But she wasn’t left alone for long. A friend phoned her one morning to tell her that there were auditions taking place downtown for a Patsy Cline show and that she ought to go along and try her luck. Mandy had just finished a late shift in the care home where she was now working and was more interested in getting some sleep.
“I didn’t know whether it was going to be worth my time,” she recalls. “But then I got to thinking that I needed the money. I didn’t know that it was a musical, I thought it would be some little rinky-dink show or something out at Opryland. Eventually I decided I ought to go and check it out. I ended up being number 109, and there were 400 women in there all dressed up like Patsy Cline, and I walked in wearing an old dress and a pair of clogs, looking very plain and nothing like Patsy. Most of them were singing Crazy, so I just went out there and sang Someday (You'll Want Me To Want You). It was very intimidating.”
Mandy didn’t hold out much hope of landing the part, but a couple of days later she received a call offering her the job. It was to be a two-year stint, playing four, sometimes five days a week.
“Doing Always Patsy Cline really helped me,” she readily admits. “I was afraid I would be typecast, but I was determined to be Patsy Cline, not Patsy Clone. For once I didn’t have any producers or anyone telling me what to do. I was getting to sing 25 great songs every night, and even though they were Patsy Cline songs, I figured that there wasn’t any reason why I couldn’t find great songs like those for myself.”
“It occurred to me that I needed to do songs with great melodies and great lyrics, songs that were really filled with passion. That’s the kind of music that I’d been listening to, but when I was on Liberty I’d been trying to do what everybody else was doing and it just didn’t work for me.”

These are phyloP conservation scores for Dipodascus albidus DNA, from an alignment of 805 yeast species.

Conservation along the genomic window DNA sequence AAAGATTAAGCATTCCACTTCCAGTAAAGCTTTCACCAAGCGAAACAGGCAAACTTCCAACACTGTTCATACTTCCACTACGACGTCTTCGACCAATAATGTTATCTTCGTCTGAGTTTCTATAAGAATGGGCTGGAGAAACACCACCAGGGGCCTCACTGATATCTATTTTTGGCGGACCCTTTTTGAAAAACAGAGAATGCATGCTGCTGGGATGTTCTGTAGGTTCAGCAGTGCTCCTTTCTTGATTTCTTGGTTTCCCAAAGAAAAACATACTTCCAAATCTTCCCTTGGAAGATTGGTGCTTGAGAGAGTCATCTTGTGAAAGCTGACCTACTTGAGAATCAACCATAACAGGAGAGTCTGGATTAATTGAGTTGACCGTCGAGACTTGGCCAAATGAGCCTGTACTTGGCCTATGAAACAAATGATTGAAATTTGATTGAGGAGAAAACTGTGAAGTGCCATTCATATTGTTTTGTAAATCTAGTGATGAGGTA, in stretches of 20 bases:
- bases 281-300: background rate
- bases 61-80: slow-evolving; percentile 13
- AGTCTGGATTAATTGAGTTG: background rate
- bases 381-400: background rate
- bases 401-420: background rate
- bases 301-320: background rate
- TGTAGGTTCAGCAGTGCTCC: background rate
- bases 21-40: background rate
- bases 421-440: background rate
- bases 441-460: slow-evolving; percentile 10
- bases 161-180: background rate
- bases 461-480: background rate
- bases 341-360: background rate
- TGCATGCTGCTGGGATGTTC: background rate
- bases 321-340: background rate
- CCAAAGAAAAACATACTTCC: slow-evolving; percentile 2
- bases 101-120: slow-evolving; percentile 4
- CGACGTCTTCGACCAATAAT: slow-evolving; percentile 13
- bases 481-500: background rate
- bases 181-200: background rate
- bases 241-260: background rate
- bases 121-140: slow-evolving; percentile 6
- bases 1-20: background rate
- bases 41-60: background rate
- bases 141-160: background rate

The search for her own songs started in earnest some 18 months ago. Mandy knew what she was looking for and found material by great writers such as Kostas, Jim Lauderdale, Rodney Crowell and Willie Nelson, all of which fitted her musical vision. Furthermore, for the first time ever, she actually had record label executives that were behind what she wanted to do.
“I was still doing Always Patsy Cline when it happened,” she explains. “It was the latter part of 1994 when Kyle Lehning at Asylum heard me at this big party for Owen Bradley and Chet Atkins. They’d invited me to come and sing Crazy. Kyle was there and invited me to his office the next week. That was when he signed me.”
Kyle Lehning (well-known for his work with Randy Travis and Dan Seals) and LA-based Bill Schnee (who had worked with Whitney Houston and Natalie Cole) took care of the production on Mandy’s first album. Meanwhile Alison Krauss dropped by to lend background vocals, and two members of the vocal group Take 6 also added harmonies to a couple of the songs.
“Bill Schnee called Take 6 and asked them if they’d do some vocals. I didn’t know what it would sound like, but when I heard it, I was just blown away. It was like having the Jordanaires on there.”
The album features traditional-sounding country songs sung with a maturity far beyond Mandy’s years. Her voice is unique -musically confident and emotionally vulnerable. She has a built-in hillbilly twang, but also a soul-inflected rock edge. The first single, Now That’s All Right With Me, is a great example of her talents: it has a contagious melody, some great guitar work and, of course, Barnett’s big voice. It’s one of four songs written by Kostas on the album which is no surprise as Mandy has previously said that she’d gladly marry Kostas, just to get hold of his songs.
“I had lunch with him and he has great personality,” she gushes. “You can tell that he feels what he writes and you can tell that he’s a real passionate person about what he does.”
In a genre where it generally takes years to build a career, Barnett’s compelling voice and seasoned performing skills should shoot her straight to the top. Everyone figures it will just be a matter of time. “A lot of time,” she readily admits with a laugh.
“After so many years of doing this I do have my jaded moments,” she says. “But right now I’m just thankful that I have a chance, that I’ve finally reached this point. I’m not saying that it’s my major goal to be a superstar, I just want to be able to sing and play the music I want, the way I want, and have people enjoy what I’m doing.”